Memory

    Memory attached to the CPU is used for storage of data and instructions and is called internal memory The internal memory is divided into many storage locations, each of which can store data or instructions. Each memory location is of the same size and has an address. With the help of the address, the computer can read any memory location easily without having to search the entire memory. when a program is executed, it’s data is copied to the internal memory and is stored in the memory till the end of the execution. The internal memory is also called the Primary memory or Main memory. This memory is also called as RAM, i.e. Random Access Memory. The time of access of data is independent of its location in memory, therefore this memory is also called Random Access memory (RAM).

    I/O Modules

    The method that is used to transfer information between main memoryand external I/O devices is known as the I/O interface, or I/O modules. The CPU is interfaced using special communication links by the peripherals connected to any computer system. These communication links are used to resolve the differences between CPU and peripheral. There exists special hardware components between CPU and peripherals to supervise and synchronize all the input and output transfers that are called interface units.

    Mode of Transfer:

    The binary information that is received from an external device is usually stored in the memory unit. The information that is transferred from the CPU to the external device is originated from the memory unit. CPU merely processes the information but the source and target is always the memory unit. Data transfer between CPU and the I/O devices may be done in different modes.

    Data transfer to and from the peripherals may be done in any of the three possible ways

    1. Programmed I/O:  is the result of the I/O instructions written in the program's code. Each data transfer is initiated by an instruction in the program. Usually the transfer is from a CPU register and/or memory. In this case it requires constant monitoring by the CPU of the peripheral devices.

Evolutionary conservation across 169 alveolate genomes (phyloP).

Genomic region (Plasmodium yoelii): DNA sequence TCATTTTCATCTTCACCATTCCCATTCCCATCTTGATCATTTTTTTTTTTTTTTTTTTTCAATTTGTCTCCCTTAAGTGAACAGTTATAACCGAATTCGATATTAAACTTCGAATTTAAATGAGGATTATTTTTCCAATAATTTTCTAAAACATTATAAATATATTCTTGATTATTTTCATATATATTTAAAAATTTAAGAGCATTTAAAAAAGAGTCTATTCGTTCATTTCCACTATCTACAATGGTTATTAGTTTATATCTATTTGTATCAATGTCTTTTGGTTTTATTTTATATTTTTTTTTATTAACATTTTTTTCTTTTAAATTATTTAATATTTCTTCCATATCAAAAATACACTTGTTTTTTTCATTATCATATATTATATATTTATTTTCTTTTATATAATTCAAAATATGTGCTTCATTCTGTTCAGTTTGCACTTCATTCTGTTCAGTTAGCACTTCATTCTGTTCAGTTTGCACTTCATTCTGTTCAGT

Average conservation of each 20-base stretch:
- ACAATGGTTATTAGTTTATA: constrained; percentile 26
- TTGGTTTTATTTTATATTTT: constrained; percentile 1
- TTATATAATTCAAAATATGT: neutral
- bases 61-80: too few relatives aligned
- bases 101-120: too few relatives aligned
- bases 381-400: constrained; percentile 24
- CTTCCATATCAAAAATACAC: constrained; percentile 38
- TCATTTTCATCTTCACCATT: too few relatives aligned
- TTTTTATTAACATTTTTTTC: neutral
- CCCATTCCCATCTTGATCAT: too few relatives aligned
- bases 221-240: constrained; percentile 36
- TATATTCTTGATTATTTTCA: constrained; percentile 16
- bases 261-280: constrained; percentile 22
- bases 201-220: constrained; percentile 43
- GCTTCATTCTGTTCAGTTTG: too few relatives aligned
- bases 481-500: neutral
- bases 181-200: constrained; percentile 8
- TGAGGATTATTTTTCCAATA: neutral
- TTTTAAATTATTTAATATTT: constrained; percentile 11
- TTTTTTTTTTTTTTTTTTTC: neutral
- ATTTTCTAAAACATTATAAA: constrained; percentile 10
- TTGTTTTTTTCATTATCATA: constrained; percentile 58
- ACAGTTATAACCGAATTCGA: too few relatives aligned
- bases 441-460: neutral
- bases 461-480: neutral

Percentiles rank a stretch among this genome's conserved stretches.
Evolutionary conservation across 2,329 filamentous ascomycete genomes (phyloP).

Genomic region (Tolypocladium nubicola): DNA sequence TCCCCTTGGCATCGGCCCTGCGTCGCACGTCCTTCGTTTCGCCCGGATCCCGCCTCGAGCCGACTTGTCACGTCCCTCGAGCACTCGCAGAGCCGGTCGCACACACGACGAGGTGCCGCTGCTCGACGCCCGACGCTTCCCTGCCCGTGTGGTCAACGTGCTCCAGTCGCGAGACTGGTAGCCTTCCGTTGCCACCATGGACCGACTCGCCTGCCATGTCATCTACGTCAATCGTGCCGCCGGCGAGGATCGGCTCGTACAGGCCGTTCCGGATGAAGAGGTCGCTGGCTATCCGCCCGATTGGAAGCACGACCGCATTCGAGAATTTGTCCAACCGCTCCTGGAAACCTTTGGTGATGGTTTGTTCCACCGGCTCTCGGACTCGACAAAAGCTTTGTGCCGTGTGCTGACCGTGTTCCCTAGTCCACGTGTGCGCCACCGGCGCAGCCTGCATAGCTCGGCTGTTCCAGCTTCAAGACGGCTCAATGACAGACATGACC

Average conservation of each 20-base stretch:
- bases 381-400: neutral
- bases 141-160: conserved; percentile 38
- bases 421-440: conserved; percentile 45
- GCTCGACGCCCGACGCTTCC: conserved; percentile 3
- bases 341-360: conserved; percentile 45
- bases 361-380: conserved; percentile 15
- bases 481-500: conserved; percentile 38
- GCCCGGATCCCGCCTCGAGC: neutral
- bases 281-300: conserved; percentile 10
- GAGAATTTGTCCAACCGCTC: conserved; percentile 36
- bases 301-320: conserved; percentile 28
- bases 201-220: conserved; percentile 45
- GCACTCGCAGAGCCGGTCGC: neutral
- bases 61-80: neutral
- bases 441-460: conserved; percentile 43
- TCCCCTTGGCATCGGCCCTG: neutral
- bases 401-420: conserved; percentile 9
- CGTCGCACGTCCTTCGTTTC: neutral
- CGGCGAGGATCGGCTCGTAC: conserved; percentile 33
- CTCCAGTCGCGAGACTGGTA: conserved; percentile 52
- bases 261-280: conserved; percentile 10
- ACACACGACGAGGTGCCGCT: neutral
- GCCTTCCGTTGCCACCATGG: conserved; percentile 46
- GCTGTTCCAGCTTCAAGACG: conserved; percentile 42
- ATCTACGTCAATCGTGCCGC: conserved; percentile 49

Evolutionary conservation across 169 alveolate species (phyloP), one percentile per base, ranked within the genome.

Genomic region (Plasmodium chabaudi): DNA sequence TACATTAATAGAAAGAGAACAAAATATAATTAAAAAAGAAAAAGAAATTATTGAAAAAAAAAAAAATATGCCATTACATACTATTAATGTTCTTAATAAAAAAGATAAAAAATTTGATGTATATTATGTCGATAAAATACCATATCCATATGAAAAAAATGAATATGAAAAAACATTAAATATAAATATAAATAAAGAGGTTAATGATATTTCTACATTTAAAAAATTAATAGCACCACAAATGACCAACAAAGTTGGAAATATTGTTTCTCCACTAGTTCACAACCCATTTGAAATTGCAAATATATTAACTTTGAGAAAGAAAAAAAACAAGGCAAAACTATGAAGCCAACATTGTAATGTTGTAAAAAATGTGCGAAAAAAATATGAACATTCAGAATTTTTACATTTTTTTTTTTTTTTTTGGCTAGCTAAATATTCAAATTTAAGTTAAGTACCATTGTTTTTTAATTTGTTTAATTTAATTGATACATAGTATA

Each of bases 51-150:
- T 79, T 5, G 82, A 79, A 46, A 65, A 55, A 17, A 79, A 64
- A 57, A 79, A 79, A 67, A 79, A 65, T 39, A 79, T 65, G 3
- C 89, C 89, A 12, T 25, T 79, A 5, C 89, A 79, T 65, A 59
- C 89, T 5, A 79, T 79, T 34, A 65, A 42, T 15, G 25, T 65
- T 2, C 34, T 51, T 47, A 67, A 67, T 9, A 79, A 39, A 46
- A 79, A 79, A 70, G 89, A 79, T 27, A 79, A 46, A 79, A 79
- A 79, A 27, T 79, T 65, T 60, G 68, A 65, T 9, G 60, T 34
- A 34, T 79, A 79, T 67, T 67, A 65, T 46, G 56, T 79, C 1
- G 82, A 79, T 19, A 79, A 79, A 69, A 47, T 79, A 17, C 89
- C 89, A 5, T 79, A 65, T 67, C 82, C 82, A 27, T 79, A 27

2. Interrupt- initiated I/O: using an interrupt facility and special commands to issue an interrupt request signal whenever data is available from any device. In the meantime the CPU can proceed processing other programs. The interface meanwhile keeps monitoring the device. When it is determined that the device is ready for a data transfer it initiates an interrupt request signal to the CPU. Upon detection of an external interrupt signal the CPU momentarily stops the task it was processing, and  services program that was waiting on the interrupt to process the I/O transfer> Once the interrupt is satisfied, the CPU then return to the task it was originally processing.
    3. Direct memory access( DMA): The data transfer between a fast storage media such as magnetic disk and main memory is limited by the speed of the CPU. Thus we can allow the peripherals directly communicate with each other using the memory buses, removing the intervention of the CPU. This type of data transfer technique is known as direct memory access, or DMA. During DMA the CPU is idle and it has no control over the memory buses. The DMA controller takes over the buses to manage the transfer directly between the I/O devices and the memory unit.